The only content we’ve ever produced has been actual educational content, not any 'content marketing' blogs to attract visitors or build the brand. Most of our referral traffic comes through our educational content. Content is certainly King, but in our case content is our product too, so by making our product we also drive our marketing (lucky us!). And aside from that we got lucky enough to have great word of mouth (boosted by great press). This still continues now, with 60% of our users hearing about Khan Academy from someone they know. So sadly this is a pretty unique situation and not very helpful to you Agnes, sorry!

    • TP

      Tom Pryor

      over 4 years ago #

      2. Reaching schools..
      We’ve really struggled with this. Almost all school products rely on a sales force. We’re a small non-profit without a revenue model, so we can never grow a sales force to compliment our product. Our education partnerships team was 5 people at it’s peak, and when you have over 1 million teachers signed up to use your product, you can’t give any of them the quality level of support you want. So the answer to this isn’t obvious.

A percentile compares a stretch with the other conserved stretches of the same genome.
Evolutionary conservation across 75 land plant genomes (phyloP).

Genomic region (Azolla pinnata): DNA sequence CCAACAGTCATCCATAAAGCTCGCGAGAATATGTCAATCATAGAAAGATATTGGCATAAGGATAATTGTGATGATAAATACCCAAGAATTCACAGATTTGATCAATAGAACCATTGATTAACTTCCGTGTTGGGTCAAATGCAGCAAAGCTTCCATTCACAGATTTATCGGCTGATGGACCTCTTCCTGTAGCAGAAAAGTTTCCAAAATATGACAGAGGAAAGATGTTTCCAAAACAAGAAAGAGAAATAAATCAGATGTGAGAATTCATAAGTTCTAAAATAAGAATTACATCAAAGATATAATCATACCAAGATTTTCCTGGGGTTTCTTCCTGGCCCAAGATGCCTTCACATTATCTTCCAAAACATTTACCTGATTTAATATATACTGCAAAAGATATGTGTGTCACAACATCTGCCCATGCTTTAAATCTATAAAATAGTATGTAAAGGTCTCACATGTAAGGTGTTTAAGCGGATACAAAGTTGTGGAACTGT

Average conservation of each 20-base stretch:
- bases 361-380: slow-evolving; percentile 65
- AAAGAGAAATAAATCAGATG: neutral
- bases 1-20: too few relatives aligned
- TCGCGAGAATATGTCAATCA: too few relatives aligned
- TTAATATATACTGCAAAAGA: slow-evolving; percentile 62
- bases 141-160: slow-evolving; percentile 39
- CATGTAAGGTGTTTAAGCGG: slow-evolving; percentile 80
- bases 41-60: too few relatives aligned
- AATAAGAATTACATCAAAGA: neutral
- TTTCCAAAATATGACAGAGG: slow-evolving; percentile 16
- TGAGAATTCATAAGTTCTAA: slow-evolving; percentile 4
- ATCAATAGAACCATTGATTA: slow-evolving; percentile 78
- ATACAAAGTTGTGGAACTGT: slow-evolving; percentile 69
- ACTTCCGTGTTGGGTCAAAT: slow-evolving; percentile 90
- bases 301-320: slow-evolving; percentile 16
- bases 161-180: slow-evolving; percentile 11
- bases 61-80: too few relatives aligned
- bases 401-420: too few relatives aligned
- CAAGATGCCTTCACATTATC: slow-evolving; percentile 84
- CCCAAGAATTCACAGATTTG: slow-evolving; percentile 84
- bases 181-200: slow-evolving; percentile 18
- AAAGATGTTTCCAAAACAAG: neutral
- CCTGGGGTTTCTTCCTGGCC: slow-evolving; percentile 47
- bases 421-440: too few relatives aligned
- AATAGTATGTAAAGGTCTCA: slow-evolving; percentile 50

Where we’ve had the most recent success is with a mass learning challenge for schools and classrooms. www.learnstorm2016.org is about to start the second year for us as we expand to four regions. This challenge makes for a simple value proposition to schools, districts and teachers: ‘sign up your class in 5 minutes for them to compete for amazing prizes from Google and Comcast, as well as to help them learn math and build their growth mindset’. It’s a time-bound and very specific ask, with big launch and finals events. It’s also a competition (but we prefer the term ‘challenge’), so classes are incented to sign up other classes in their school to compete, and schools to sign up other schools to compete against, etc. Local press love writing news stories about which school is topping the leaderboards or which kids are on top, which multiples our reach.